Finally, combining the APIs provided by both BeautifulSoup and Urllib libraries, we can write our web scraper program that reads a Wikipedia page’s contents, extracts its tables, and print the content of a particular table as shown below:

from bs4 import BeautifulSoup
import urllib.request

source = urllib.request.urlopen('https://en.wikipedia.org/wiki/List_of_mountains_by_elevation').read()
soup = BeautifulSoup(source,'html.parser')
tables = soup.find_all('table')
table_rows = tables[0].find_all('tr')
for tr in table_rows:
print (tr)

The above program is our intended Python web scraper program that can go fetch a Wikipedia page using urllib library. We can then extract all the contents of the web page and find a way to access each of these HTML elements using the Python BeautifulSoup library.

Here we are simply printing the first “table” element of the Wikipedia page, however BeautifulSoup can be used to perform many more complex scraping operations than what has been shown here.

I will explain more such operations one can perform using BeautifulSoup Python library in future articles, but this should serve as an entry point for someone who is just getting started with Python programming language for web scraping.


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PYTHON TUTORIALS

Difference between expression and statement in Python

A Python expression can be defined as any element in our program that evaluates to some value. Well, what does this mean? To understand it better, let us fire up our Python interpreter and take a deep dive into this topic on Python expressions with these examples.

Once in our python interpreter, let us type the following command:

Python 3.5.2 (default, Nov 12 2018, 13:43:14) 
[GCC 5.4.0 20160609] on linux
Type "copyright", "credits" or "license()" for more information.
>>> 4
4
>>> 

We can see that by simply entering the number ‘4’ into our Python interpreter, it was accepted and evaluated to be of a value of integer 4. Hence, we can say that the input ‘4’ we entered is a type of expression.

Similarly, if we input the command ‘4 + 1’ to the Python interpreter:

Python 3.5.2 (default, Nov 12 2018, 13:43:14) 
[GCC 5.4.0 20160609] on linux
Type "copyright", "credits" or "license()" for more information.
>>> 4
4
>>> 4 + 1
5
>>>

Our interpreter goes ahead and computes a value of 4 from this and results in a value of 5. Here too, the input ‘4+1’ can be called an expression as it resulted in a value of 5.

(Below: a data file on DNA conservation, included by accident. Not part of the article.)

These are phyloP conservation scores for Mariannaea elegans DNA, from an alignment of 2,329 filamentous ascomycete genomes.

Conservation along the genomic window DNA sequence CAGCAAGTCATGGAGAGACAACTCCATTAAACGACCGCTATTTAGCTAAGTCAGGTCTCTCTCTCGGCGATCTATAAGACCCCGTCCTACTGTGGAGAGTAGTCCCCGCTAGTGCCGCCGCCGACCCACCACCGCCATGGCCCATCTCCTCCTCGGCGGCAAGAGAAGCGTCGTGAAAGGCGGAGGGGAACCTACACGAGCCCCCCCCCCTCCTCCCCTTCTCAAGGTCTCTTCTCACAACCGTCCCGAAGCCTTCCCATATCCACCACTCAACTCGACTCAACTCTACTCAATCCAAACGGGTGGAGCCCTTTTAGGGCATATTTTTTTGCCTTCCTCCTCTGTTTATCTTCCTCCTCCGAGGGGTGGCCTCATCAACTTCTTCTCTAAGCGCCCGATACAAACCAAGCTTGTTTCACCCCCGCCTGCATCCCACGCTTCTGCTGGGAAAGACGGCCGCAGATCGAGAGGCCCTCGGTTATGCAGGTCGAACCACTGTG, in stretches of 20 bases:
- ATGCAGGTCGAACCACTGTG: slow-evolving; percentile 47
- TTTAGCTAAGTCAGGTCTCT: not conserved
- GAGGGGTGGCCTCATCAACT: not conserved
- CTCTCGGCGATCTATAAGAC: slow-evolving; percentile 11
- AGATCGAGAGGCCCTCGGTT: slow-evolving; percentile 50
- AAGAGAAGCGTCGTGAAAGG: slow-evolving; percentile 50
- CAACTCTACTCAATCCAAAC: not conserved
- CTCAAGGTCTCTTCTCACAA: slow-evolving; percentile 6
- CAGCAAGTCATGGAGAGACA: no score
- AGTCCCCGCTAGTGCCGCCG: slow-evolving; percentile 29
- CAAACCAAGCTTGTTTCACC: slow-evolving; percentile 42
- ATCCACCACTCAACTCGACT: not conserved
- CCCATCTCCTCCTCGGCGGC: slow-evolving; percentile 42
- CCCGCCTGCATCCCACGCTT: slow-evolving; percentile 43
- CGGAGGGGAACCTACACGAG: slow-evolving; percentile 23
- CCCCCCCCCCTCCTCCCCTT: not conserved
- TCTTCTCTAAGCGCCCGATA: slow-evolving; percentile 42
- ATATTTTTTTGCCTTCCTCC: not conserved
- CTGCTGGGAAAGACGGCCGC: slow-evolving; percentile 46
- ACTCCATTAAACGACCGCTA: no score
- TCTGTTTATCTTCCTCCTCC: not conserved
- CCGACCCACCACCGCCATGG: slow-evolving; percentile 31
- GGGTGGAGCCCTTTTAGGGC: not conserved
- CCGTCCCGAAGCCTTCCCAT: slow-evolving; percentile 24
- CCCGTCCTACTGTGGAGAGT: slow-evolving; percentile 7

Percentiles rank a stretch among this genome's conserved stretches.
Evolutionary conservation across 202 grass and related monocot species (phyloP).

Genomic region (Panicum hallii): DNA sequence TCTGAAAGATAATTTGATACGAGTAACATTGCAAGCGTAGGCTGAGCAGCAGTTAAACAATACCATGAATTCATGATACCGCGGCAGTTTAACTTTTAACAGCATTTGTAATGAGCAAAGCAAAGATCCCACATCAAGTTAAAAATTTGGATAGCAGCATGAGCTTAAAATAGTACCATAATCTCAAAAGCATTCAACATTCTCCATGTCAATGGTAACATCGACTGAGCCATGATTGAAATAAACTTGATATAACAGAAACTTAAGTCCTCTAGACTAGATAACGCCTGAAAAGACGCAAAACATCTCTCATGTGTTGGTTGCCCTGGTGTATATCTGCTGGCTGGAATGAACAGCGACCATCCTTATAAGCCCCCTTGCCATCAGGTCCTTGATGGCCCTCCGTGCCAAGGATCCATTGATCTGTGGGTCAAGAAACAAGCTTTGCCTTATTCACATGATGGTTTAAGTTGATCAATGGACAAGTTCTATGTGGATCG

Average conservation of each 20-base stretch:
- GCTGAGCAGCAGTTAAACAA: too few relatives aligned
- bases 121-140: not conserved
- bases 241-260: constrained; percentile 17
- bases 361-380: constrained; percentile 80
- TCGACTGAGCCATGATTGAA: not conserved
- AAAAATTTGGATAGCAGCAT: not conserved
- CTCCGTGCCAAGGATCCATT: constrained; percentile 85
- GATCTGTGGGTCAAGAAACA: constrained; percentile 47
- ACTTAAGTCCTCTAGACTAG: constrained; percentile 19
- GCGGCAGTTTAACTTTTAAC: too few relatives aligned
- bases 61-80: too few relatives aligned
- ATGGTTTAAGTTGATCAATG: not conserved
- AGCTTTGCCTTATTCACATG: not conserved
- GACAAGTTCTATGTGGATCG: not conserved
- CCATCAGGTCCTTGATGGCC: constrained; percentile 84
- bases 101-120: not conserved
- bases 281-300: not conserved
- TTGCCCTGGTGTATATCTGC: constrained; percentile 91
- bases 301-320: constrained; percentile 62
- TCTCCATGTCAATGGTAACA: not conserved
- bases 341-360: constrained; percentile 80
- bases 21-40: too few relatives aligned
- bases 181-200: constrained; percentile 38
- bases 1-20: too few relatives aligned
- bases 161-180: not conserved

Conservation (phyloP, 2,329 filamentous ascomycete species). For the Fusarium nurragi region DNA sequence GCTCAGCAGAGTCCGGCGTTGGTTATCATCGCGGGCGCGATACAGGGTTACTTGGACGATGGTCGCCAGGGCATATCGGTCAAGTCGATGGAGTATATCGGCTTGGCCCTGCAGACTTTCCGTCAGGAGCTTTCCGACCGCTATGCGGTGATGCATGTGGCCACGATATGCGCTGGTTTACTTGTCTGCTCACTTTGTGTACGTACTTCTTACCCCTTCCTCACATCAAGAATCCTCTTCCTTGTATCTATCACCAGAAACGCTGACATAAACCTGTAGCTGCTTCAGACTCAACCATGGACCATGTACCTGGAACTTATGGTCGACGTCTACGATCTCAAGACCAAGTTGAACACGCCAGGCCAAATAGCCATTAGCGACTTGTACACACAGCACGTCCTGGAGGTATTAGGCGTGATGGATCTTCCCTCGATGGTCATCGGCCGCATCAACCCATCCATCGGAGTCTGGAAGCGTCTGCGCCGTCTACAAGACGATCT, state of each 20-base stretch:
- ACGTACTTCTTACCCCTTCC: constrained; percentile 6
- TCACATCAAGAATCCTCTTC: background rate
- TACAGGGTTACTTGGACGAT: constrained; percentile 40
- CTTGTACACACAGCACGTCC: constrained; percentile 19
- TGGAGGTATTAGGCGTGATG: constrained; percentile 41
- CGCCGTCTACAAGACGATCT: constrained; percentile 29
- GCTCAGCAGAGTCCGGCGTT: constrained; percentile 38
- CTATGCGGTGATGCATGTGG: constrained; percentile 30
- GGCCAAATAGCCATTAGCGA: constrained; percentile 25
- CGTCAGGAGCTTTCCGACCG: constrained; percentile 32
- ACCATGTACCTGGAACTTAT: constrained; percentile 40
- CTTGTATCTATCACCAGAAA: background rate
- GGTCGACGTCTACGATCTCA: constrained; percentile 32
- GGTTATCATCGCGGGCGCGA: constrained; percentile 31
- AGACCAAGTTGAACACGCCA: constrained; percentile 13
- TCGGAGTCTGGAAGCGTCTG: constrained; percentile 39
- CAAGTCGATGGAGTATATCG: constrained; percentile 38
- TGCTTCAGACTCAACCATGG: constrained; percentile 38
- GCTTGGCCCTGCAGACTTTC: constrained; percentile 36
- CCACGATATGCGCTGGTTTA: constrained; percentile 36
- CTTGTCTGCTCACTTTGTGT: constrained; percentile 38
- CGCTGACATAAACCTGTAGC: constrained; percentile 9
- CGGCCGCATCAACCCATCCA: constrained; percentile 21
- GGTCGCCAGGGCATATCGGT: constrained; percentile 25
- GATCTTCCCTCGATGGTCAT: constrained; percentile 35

Similarly, if we enter this code to the Python interpreter we get,

Python 3.5.2 (default, Nov 12 2018, 13:43:14) 
[GCC 5.4.0 20160609] on linux
Type "copyright", "credits" or "license()" for more information.
>>> 4
4
>>> 4 + 1
5
>>> "Hello" + "World"
'HelloWorld'
>>> 

This too shows that irrespective of the data type used (string in this case as opposed to integers in the earlier examples), a Python expression results in the evaluation of the data (“Hello” and “World”) to a final value (“HelloWorld”). Thus “Hello” + “World” is also a Python expression.

On the other hand, if we take a look at this example:

Python 3.5.2 (default, Nov 12 2018, 13:43:14) 
[GCC 5.4.0 20160609] on linux
Type "copyright", "credits" or "license()" for more information.
>>> 4
4
>>> 4 + 1
5
>>> "Hello" + "World"
'HelloWorld'
>>> result = "Hello" + "World"
>>> result
'HelloWorld'
>>> 

Here we are assigning the final evaluated expression value to another variable ‘result’. This type of command where a value is assigned to a variable is called a Python Statement.

So in other words, we can see that a Python statement is made up of one or more Python expressions.

Expression Vs Statement

  • Expression
    • Expressions always returns a value
    • Functions are also expressions. Even a non returning function will still return None value, so it is an expression.
    • Can print the result value
    • Examples Of Python Expressions: “Hello” + “World”, 4 + 5 etc.
  • Statement
    • A statement never returns a value
    • Cannot print any result
    • Examples Of Python Statements: Assignment statements, conditional branching, loops, classes, import, def, try, except, pass, del etc

Summary

In simpler terms, we can say that anything that evaluates to something is a Python expression, while on the other hand, anything that does something is a Python statement. Curious to learn further? Follow our other articles in this blog to know more!